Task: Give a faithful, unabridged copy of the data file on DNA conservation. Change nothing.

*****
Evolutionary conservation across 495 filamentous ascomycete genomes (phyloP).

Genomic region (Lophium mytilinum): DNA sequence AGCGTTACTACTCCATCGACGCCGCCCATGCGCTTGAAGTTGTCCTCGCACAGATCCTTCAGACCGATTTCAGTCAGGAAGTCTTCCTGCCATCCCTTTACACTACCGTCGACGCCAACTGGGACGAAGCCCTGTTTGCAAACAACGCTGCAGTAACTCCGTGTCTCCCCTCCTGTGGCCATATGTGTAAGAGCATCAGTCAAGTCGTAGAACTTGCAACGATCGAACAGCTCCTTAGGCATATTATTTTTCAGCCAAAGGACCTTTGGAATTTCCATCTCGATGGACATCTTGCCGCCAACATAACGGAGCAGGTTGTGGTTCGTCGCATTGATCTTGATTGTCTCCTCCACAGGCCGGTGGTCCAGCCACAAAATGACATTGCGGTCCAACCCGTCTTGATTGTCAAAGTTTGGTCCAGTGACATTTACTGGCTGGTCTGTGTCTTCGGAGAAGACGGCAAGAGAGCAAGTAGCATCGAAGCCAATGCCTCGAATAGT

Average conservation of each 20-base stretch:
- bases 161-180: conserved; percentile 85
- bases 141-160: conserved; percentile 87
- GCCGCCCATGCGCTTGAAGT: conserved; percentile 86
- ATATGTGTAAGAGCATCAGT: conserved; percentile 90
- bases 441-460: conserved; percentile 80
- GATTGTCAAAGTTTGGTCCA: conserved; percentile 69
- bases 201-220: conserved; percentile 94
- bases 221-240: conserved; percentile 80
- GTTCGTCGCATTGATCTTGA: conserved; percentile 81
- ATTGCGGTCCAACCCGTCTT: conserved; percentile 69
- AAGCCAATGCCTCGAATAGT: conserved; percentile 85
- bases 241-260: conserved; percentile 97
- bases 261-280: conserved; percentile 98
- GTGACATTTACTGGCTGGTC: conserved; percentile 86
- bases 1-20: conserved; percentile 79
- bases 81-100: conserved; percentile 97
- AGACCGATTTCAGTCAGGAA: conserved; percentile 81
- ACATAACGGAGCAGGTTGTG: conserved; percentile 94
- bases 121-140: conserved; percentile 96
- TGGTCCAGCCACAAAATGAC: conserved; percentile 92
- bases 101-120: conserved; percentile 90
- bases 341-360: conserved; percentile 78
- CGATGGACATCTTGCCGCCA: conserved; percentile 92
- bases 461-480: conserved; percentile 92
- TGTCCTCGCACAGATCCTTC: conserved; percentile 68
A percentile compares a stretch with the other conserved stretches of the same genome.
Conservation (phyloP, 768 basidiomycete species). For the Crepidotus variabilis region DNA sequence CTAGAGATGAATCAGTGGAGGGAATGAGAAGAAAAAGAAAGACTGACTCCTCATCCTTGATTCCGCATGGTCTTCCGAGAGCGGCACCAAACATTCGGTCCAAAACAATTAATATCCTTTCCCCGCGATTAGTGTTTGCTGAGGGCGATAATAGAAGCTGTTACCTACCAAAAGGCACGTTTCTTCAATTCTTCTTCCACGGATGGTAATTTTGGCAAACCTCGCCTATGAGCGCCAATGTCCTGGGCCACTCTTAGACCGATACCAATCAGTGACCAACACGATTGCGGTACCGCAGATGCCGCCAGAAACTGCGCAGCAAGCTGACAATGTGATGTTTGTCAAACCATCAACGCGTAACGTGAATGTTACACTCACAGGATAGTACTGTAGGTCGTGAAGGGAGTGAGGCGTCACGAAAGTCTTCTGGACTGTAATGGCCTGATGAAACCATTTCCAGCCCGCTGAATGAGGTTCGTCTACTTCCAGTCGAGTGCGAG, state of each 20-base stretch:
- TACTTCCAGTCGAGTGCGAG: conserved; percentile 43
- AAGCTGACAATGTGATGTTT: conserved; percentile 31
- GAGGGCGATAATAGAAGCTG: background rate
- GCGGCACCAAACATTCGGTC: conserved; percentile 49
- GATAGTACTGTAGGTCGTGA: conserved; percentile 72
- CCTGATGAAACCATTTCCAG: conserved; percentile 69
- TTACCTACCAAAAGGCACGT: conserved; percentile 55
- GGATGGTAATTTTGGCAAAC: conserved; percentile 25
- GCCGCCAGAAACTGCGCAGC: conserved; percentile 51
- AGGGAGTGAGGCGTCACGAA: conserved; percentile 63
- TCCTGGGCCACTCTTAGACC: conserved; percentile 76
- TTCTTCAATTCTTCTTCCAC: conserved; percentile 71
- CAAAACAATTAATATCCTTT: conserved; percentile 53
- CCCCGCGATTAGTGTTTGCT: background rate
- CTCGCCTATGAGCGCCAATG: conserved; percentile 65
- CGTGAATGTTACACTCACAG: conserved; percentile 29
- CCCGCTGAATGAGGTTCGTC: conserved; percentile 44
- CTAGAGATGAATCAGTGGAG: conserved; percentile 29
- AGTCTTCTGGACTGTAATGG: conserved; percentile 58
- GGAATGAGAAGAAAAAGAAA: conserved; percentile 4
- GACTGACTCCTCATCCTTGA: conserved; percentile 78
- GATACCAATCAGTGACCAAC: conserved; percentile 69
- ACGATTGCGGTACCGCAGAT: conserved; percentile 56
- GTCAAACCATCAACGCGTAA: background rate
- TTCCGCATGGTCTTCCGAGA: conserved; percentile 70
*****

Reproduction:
Evolutionary conservation across 495 filamentous ascomycete genomes (phyloP).

Genomic region (Lophium mytilinum): DNA sequence AGCGTTACTACTCCATCGACGCCGCCCATGCGCTTGAAGTTGTCCTCGCACAGATCCTTCAGACCGATTTCAGTCAGGAAGTCTTCCTGCCATCCCTTTACACTACCGTCGACGCCAACTGGGACGAAGCCCTGTTTGCAAACAACGCTGCAGTAACTCCGTGTCTCCCCTCCTGTGGCCATATGTGTAAGAGCATCAGTCAAGTCGTAGAACTTGCAACGATCGAACAGCTCCTTAGGCATATTATTTTTCAGCCAAAGGACCTTTGGAATTTCCATCTCGATGGACATCTTGCCGCCAACATAACGGAGCAGGTTGTGGTTCGTCGCATTGATCTTGATTGTCTCCTCCACAGGCCGGTGGTCCAGCCACAAAATGACATTGCGGTCCAACCCGTCTTGATTGTCAAAGTTTGGTCCAGTGACATTTACTGGCTGGTCTGTGTCTTCGGAGAAGACGGCAAGAGAGCAAGTAGCATCGAAGCCAATGCCTCGAATAGT

Average conservation of each 20-base stretch:
- bases 161-180: conserved; percentile 85
- bases 141-160: conserved; percentile 87
- GCCGCCCATGCGCTTGAAGT: conserved; percentile 86
- ATATGTGTAAGAGCATCAGT: conserved; percentile 90
- bases 441-460: conserved; percentile 80
- GATTGTCAAAGTTTGGTCCA: conserved; percentile 69
- bases 201-220: conserved; percentile 94
- bases 221-240: conserved; percentile 80
- GTTCGTCGCATTGATCTTGA: conserved; percentile 81
- ATTGCGGTCCAACCCGTCTT: conserved; percentile 69
- AAGCCAATGCCTCGAATAGT: conserved; percentile 85
- bases 241-260: conserved; percentile 97
- bases 261-280: conserved; percentile 98
- GTGACATTTACTGGCTGGTC: conserved; percentile 86
- bases 1-20: conserved; percentile 79
- bases 81-100: conserved; percentile 97
- AGACCGATTTCAGTCAGGAA: conserved; percentile 81
- ACATAACGGAGCAGGTTGTG: conserved; percentile 94
- bases 121-140: conserved; percentile 96
- TGGTCCAGCCACAAAATGAC: conserved; percentile 92
- bases 101-120: conserved; percentile 90
- bases 341-360: conserved; percentile 78
- CGATGGACATCTTGCCGCCA: conserved; percentile 92
- bases 461-480: conserved; percentile 92
- TGTCCTCGCACAGATCCTTC: conserved; percentile 68
A percentile compares a stretch with the other conserved stretches of the same genome.
Conservation (phyloP, 768 basidiomycete species). For the Crepidotus variabilis region DNA sequence CTAGAGATGAATCAGTGGAGGGAATGAGAAGAAAAAGAAAGACTGACTCCTCATCCTTGATTCCGCATGGTCTTCCGAGAGCGGCACCAAACATTCGGTCCAAAACAATTAATATCCTTTCCCCGCGATTAGTGTTTGCTGAGGGCGATAATAGAAGCTGTTACCTACCAAAAGGCACGTTTCTTCAATTCTTCTTCCACGGATGGTAATTTTGGCAAACCTCGCCTATGAGCGCCAATGTCCTGGGCCACTCTTAGACCGATACCAATCAGTGACCAACACGATTGCGGTACCGCAGATGCCGCCAGAAACTGCGCAGCAAGCTGACAATGTGATGTTTGTCAAACCATCAACGCGTAACGTGAATGTTACACTCACAGGATAGTACTGTAGGTCGTGAAGGGAGTGAGGCGTCACGAAAGTCTTCTGGACTGTAATGGCCTGATGAAACCATTTCCAGCCCGCTGAATGAGGTTCGTCTACTTCCAGTCGAGTGCGAG, state of each 20-base stretch:
- TACTTCCAGTCGAGTGCGAG: conserved; percentile 43
- AAGCTGACAATGTGATGTTT: conserved; percentile 31
- GAGGGCGATAATAGAAGCTG: background rate
- GCGGCACCAAACATTCGGTC: conserved; percentile 49
- GATAGTACTGTAGGTCGTGA: conserved; percentile 72
- CCTGATGAAACCATTTCCAG: conserved; percentile 69
- TTACCTACCAAAAGGCACGT: conserved; percentile 55
- GGATGGTAATTTTGGCAAAC: conserved; percentile 25
- GCCGCCAGAAACTGCGCAGC: conserved; percentile 51
- AGGGAGTGAGGCGTCACGAA: conserved; percentile 63
- TCCTGGGCCACTCTTAGACC: conserved; percentile 76
- TTCTTCAATTCTTCTTCCAC: conserved; percentile 71
- CAAAACAATTAATATCCTTT: conserved; percentile 53
- CCCCGCGATTAGTGTTTGCT: background rate
- CTCGCCTATGAGCGCCAATG: conserved; percentile 65
- CGTGAATGTTACACTCACAG: conserved; percentile 29
- CCCGCTGAATGAGGTTCGTC: conserved; percentile 44
- CTAGAGATGAATCAGTGGAG: conserved; percentile 29
- AGTCTTCTGGACTGTAATGG: conserved; percentile 58
- GGAATGAGAAGAAAAAGAAA: conserved; percentile 4
- GACTGACTCCTCATCCTTGA: conserved; percentile 78
- GATACCAATCAGTGACCAAC: conserved; percentile 69
- ACGATTGCGGTACCGCAGAT: conserved; percentile 56
- GTCAAACCATCAACGCGTAA: background rate
- TTCCGCATGGTCTTCCGAGA: conserved; percentile 70